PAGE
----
What Are the Most Tax-Efficient Savings and Investments in the UK?
19 February, 2021
Tax rates change all the time, and our previous article shows how Brexit and COVID-19 have impacted most of the tax rate changes recently. The OECD has even released guidelines to help taxpayers report financial periods that have been impacted by the pandemic, and tax administrations in applying revised pricing policies. It's important to take note of how these changes affect you - not only in terms of your income, but in terms of investments as well. Some investments garner higher tax rates than others, and it's important to understand how much you should be paying and how often. This helps you stay in good standing with the HMRC, and allows you to make the most of your investments too. That said, here are the most tax-efficient savings and investments in the UK right now:
Individual Savings Account (ISA)
An ISA is a tax-free savings account. And in a guide to ISAs by EQi, they show the many benefits you can get from opening this type of savings account. This includes not having to pay capital gains tax on profits made in the account, and having a personal savings allowance and interest on fixed interest investments. When you complete a tax return, you don't have to declare any interest on your ISA, income, or capital gains. As a result, you can save up to USD 20,000 in your ISA in a single tax year. From 2018, there were about 11.2 million people with cash ISAs, and at least 2.2 million investors in the UK who held stocks and shares ISAs.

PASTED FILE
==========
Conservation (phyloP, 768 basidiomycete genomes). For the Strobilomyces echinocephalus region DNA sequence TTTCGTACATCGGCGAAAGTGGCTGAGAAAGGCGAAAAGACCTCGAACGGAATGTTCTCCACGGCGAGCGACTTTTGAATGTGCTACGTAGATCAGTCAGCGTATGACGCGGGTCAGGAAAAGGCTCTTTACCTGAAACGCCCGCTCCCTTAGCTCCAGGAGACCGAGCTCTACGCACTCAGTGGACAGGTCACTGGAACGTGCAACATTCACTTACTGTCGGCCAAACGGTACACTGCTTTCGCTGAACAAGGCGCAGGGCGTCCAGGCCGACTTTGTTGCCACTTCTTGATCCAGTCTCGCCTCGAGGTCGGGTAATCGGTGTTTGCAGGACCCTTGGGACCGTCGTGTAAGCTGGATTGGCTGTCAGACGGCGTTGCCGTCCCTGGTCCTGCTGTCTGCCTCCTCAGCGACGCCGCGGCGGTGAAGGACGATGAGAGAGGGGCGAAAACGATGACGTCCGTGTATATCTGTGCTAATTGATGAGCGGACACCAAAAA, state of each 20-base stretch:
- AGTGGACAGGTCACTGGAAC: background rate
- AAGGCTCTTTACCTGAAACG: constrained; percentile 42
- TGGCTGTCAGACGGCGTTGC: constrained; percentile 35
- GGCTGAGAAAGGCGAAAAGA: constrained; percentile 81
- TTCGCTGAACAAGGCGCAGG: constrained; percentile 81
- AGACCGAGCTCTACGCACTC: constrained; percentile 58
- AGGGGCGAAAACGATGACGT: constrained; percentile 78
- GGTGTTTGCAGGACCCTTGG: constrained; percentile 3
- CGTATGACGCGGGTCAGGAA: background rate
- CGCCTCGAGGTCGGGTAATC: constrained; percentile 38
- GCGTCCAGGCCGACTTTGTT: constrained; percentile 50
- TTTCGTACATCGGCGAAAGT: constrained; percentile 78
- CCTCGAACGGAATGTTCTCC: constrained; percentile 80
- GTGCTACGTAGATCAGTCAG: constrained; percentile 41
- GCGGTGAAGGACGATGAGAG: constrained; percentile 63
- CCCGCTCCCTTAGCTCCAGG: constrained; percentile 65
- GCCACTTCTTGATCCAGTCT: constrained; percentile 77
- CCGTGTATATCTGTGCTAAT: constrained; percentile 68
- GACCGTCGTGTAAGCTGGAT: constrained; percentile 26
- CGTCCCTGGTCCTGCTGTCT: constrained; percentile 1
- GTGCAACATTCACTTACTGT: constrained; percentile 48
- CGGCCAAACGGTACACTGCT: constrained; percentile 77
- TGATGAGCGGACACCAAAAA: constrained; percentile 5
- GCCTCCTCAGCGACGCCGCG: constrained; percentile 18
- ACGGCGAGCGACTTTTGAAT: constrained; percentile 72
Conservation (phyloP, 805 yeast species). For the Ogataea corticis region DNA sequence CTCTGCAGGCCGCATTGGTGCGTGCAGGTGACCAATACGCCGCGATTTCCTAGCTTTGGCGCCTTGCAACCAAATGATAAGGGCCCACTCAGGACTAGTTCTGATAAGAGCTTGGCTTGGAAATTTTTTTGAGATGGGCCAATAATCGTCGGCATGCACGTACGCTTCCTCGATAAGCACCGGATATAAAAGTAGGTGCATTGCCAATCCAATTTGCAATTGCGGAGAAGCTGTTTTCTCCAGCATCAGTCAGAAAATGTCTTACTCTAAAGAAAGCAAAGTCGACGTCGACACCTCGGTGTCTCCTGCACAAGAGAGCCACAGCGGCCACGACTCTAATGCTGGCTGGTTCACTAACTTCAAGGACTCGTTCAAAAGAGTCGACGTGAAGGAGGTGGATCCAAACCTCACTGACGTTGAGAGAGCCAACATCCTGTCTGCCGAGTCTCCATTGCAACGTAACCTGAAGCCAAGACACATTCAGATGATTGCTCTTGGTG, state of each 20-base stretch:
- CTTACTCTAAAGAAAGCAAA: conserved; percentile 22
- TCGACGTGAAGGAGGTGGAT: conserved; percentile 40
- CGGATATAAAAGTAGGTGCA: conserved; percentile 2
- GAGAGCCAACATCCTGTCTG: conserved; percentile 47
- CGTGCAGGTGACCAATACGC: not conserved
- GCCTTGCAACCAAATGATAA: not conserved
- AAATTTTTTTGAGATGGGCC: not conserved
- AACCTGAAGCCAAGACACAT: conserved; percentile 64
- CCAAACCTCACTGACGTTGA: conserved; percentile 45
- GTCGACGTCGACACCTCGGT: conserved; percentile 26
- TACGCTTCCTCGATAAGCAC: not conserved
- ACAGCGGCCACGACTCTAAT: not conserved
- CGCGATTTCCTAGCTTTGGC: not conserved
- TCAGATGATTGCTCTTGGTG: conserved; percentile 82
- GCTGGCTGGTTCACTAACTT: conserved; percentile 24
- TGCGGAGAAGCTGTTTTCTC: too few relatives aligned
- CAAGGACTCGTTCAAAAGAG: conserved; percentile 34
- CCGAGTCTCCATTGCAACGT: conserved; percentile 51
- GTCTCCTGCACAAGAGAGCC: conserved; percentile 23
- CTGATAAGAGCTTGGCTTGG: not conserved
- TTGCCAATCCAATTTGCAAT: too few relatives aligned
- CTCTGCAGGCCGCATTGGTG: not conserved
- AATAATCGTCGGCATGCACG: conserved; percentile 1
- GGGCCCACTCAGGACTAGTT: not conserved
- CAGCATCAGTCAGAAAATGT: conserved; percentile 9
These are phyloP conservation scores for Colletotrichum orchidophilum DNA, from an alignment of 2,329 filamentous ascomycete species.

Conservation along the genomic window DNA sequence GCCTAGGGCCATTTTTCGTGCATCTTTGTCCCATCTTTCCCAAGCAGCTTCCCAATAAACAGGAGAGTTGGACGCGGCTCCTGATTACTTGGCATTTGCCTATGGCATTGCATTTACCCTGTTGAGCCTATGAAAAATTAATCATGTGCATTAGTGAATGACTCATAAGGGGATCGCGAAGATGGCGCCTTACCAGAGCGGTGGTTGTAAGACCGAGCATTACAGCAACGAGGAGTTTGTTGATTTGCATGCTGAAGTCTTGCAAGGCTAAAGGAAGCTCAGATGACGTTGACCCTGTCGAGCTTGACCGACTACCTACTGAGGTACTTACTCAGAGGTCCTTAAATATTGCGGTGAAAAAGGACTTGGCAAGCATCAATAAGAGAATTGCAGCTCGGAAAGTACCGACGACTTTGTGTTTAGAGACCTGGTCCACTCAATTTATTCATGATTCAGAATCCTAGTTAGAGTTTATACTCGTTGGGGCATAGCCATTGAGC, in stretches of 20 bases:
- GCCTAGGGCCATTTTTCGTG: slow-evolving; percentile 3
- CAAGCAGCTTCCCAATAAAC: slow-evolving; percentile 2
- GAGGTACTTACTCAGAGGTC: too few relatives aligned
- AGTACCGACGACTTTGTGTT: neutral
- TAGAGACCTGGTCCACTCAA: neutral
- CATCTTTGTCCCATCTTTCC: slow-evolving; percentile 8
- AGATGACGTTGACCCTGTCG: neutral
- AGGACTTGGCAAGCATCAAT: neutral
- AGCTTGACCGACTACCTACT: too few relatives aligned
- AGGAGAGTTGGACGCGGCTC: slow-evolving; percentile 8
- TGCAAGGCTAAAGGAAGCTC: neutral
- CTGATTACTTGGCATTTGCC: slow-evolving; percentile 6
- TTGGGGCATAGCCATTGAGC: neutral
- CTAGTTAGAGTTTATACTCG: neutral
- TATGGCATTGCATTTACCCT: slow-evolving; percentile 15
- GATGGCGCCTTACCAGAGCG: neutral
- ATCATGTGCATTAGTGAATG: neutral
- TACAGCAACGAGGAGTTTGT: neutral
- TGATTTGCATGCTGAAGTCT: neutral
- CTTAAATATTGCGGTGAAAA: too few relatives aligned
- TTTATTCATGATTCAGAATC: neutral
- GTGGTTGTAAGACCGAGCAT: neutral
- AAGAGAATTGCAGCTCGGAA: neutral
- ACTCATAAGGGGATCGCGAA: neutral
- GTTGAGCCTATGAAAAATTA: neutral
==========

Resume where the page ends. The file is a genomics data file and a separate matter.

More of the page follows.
Junior Individual Savings Account (Junior ISA)
Junior ISAs are tax-free savings accounts for children under 18. Financial Times' discussion on Junior ISAs explains that, although the account belongs to the child, it will be the parents' responsibility to open and manage the account. Of course, grandparents and friends are allowed to help fund it, too. However, it's important to note that the savings limit for this account is capped at USD 9,000. On the upside, the child will be able to control the account personally once they turn 16. But it is only once they turn 18 that they'll be able to use the money however they like. There's also a loophole for 16 and 17-year-olds: they can open an adult cash ISA while still keeping their Junior ISA, thus getting access to two separate savings accounts.
Private Pension Contributions
A pension is essentially an investment where you and your employer can chip in to save up for your retirement. There are minimum contribution levels, but you should consider contributing more if you can afford it. An article on pensions by The Telegraph shows how the average UK pension pot is USD 61,897 - assuming you have spent your lifetime saving up for it. Plus, private pension contributions can be tax-free, but only up to a certain amount. But if you're not registered for tax relief with HMRC or your pension pot is not invested according to HMRC rules, it may still be taxed.
Peer-to-peer lending is essentially lending to people or businesses without using a bank. Instead, they operate through lending platforms online. But before using any of these platforms, make sure that they are regulated and authorised by the Financial Conduct Authority (FCA). According to Gov.uk, this kind of investment can generate higher interest rates than what you could have earned from financial institutions. Just like any other interest, the interest received from peer-to-peer lending is taxable. However, tax relief is available under some situations. For instance, when you make loans through lending platforms authorised by the FCA, or you are the legal lender when a loan has gone bad.
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